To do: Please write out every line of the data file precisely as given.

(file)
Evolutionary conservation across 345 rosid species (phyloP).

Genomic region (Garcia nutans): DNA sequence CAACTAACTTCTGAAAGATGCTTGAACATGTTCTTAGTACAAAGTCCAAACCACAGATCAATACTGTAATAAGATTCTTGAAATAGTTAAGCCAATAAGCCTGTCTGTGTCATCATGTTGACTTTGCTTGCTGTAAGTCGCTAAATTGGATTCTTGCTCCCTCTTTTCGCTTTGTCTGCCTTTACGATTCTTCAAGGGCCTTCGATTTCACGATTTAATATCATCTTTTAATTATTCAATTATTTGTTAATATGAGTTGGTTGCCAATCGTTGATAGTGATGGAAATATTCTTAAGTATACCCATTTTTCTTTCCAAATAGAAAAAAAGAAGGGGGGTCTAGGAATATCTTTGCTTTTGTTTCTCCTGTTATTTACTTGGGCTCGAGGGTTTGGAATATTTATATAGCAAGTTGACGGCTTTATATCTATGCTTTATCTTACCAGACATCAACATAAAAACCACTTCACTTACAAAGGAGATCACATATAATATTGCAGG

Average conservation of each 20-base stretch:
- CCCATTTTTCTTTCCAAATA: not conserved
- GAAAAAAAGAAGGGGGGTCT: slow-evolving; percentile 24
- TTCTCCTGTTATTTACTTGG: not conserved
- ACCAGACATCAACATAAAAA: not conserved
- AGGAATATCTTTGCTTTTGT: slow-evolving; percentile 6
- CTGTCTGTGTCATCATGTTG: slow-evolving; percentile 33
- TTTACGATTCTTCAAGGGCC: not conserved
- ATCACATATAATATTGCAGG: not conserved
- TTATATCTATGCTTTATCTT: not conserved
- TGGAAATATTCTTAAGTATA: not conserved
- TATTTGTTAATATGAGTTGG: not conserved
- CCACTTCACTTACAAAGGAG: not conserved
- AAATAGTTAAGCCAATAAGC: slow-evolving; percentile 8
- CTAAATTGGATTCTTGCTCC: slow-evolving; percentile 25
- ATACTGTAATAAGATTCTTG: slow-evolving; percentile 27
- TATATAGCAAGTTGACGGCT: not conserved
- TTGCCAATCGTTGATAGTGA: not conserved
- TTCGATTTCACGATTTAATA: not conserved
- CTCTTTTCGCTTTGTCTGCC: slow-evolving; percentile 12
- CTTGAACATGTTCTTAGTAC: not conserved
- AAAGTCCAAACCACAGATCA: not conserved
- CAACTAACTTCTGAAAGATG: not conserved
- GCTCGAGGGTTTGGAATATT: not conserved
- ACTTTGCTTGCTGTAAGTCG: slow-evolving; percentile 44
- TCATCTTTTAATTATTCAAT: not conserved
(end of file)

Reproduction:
Evolutionary conservation across 345 rosid species (phyloP).

Genomic region (Garcia nutans): DNA sequence CAACTAACTTCTGAAAGATGCTTGAACATGTTCTTAGTACAAAGTCCAAACCACAGATCAATACTGTAATAAGATTCTTGAAATAGTTAAGCCAATAAGCCTGTCTGTGTCATCATGTTGACTTTGCTTGCTGTAAGTCGCTAAATTGGATTCTTGCTCCCTCTTTTCGCTTTGTCTGCCTTTACGATTCTTCAAGGGCCTTCGATTTCACGATTTAATATCATCTTTTAATTATTCAATTATTTGTTAATATGAGTTGGTTGCCAATCGTTGATAGTGATGGAAATATTCTTAAGTATACCCATTTTTCTTTCCAAATAGAAAAAAAGAAGGGGGGTCTAGGAATATCTTTGCTTTTGTTTCTCCTGTTATTTACTTGGGCTCGAGGGTTTGGAATATTTATATAGCAAGTTGACGGCTTTATATCTATGCTTTATCTTACCAGACATCAACATAAAAACCACTTCACTTACAAAGGAGATCACATATAATATTGCAGG

Average conservation of each 20-base stretch:
- CCCATTTTTCTTTCCAAATA: not conserved
- GAAAAAAAGAAGGGGGGTCT: slow-evolving; percentile 24
- TTCTCCTGTTATTTACTTGG: not conserved
- ACCAGACATCAACATAAAAA: not conserved
- AGGAATATCTTTGCTTTTGT: slow-evolving; percentile 6
- CTGTCTGTGTCATCATGTTG: slow-evolving; percentile 33
- TTTACGATTCTTCAAGGGCC: not conserved
- ATCACATATAATATTGCAGG: not conserved
- TTATATCTATGCTTTATCTT: not conserved
- TGGAAATATTCTTAAGTATA: not conserved
- TATTTGTTAATATGAGTTGG: not conserved
- CCACTTCACTTACAAAGGAG: not conserved
- AAATAGTTAAGCCAATAAGC: slow-evolving; percentile 8
- CTAAATTGGATTCTTGCTCC: slow-evolving; percentile 25
- ATACTGTAATAAGATTCTTG: slow-evolving; percentile 27
- TATATAGCAAGTTGACGGCT: not conserved
- TTGCCAATCGTTGATAGTGA: not conserved
- TTCGATTTCACGATTTAATA: not conserved
- CTCTTTTCGCTTTGTCTGCC: slow-evolving; percentile 12
- CTTGAACATGTTCTTAGTAC: not conserved
- AAAGTCCAAACCACAGATCA: not conserved
- CAACTAACTTCTGAAAGATG: not conserved
- GCTCGAGGGTTTGGAATATT: not conserved
- ACTTTGCTTGCTGTAAGTCG: slow-evolving; percentile 44
- TCATCTTTTAATTATTCAAT: not conserved